Nor do we accede to the proposition of the learned counsel for the respondent that a waiver resulted from the agent's apparent oral recognition, after the loss had taken place, of the continued vitality of the policy with knowledge of the facts constituting the forfeiture.
Brody, a witness for the plaintiff, testified that on the day succeeding the fire Joerns, the defendant's agent, admitted his knowledge of the fact of subsequent insurance, and stated that because of it he regarded the policy in suit as avoided. From the insured's testimony it appeared that, after his interview with Brody, Joerns directed the insured to cause the property insured to be examined and his proofs of loss to be prepared, and that, acting upon such oral direction, he incurred expense in the examination of the property and the preparation of proofs. Of the facts thus in evidence the waiver is sought to be predicated.
The policy in suit, however, further provided that "no officer, agent or other representative of this company shall have power to waive any provision or condition of this policy except such as by the terms of this policy may be the subject of agreement indorsed hereon or added hereto, and as to such provisions and conditions no officer, agent or representative shall have such power, or be deemed or held to have waived such provisions or conditions unless such waiver, if any, shall be written upon or attached hereto, nor shall any privilege or permission affecting the insurance under this policy exist or be claimed by the insured unless so written or attached." Indisputably in the case at bar the agent's authority was restricted to waivers in writing indorsed on or attached to the policy, and of this restriction the insured had, or must be presumed to have had, notice.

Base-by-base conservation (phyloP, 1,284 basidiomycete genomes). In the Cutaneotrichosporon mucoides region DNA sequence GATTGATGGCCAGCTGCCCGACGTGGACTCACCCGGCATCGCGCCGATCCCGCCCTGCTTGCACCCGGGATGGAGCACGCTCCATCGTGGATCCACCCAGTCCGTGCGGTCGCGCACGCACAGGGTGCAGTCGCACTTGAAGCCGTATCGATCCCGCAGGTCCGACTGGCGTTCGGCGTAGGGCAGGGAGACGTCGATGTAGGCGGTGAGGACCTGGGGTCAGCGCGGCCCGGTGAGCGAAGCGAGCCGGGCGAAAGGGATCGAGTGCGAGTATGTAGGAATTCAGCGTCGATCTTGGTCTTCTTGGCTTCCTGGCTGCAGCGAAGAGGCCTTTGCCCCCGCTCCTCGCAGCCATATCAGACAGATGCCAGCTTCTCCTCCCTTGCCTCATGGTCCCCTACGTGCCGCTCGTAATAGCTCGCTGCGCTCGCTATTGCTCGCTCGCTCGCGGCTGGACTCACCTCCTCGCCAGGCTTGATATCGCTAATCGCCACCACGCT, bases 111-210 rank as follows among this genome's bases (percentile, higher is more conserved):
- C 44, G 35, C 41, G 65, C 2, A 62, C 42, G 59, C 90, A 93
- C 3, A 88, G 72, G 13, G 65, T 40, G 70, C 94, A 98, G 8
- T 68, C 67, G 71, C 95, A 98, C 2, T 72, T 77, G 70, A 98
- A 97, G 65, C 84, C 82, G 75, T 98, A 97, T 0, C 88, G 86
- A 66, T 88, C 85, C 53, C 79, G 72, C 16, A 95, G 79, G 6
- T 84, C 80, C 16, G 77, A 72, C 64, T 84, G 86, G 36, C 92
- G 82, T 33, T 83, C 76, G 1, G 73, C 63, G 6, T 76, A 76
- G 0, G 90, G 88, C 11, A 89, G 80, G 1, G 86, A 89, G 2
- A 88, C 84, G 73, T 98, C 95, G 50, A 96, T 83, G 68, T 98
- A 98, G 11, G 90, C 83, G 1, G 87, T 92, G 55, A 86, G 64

In support of his proposition the respondent's counsel relies upon Pechner v. Phœnix Ins. Co., 65 N.Y. 195, and Titus v. Glens Falls Ins. Co., 81 id. 410, cases which are to the effect, as claimed, that an agent may orally waive the forfeiture, notwithstanding that the policy requires the waiver to be in writing; but it should be observed that in both of the cases the court had reference to the powers of an agent whose authority was general, or apparently general, and of whose restricted authority the insured did not have notice. In the case at bar, however, the agent's authority was restricted, as already stated. It is not distinguishable, therefore, from the cases which are to the effect that no waiver can result from the acts of an agent which are in excess of his authority, and where such lack of authority is known to the insured at the time. Hill v. London Ass. Corp., 16 Daly, 120; Quinlan v. P.W. Ins. Co., 133 N.Y. 356; Moore v. H. Ins. Co., 141 id. 219.
Our conclusion from the foregoing is that the exceptions which were taken to the refusal of the trial court to dismiss the complaint, and to its direction of a verdict for the plaintiff, present error for which the judgment must be reversed.
BOOKSTAVER and PRYOR, JJ., concur.
Judgments of the General and Trial Terms of the court below reversed and new trial ordered, with costs to the appellant to abide the event.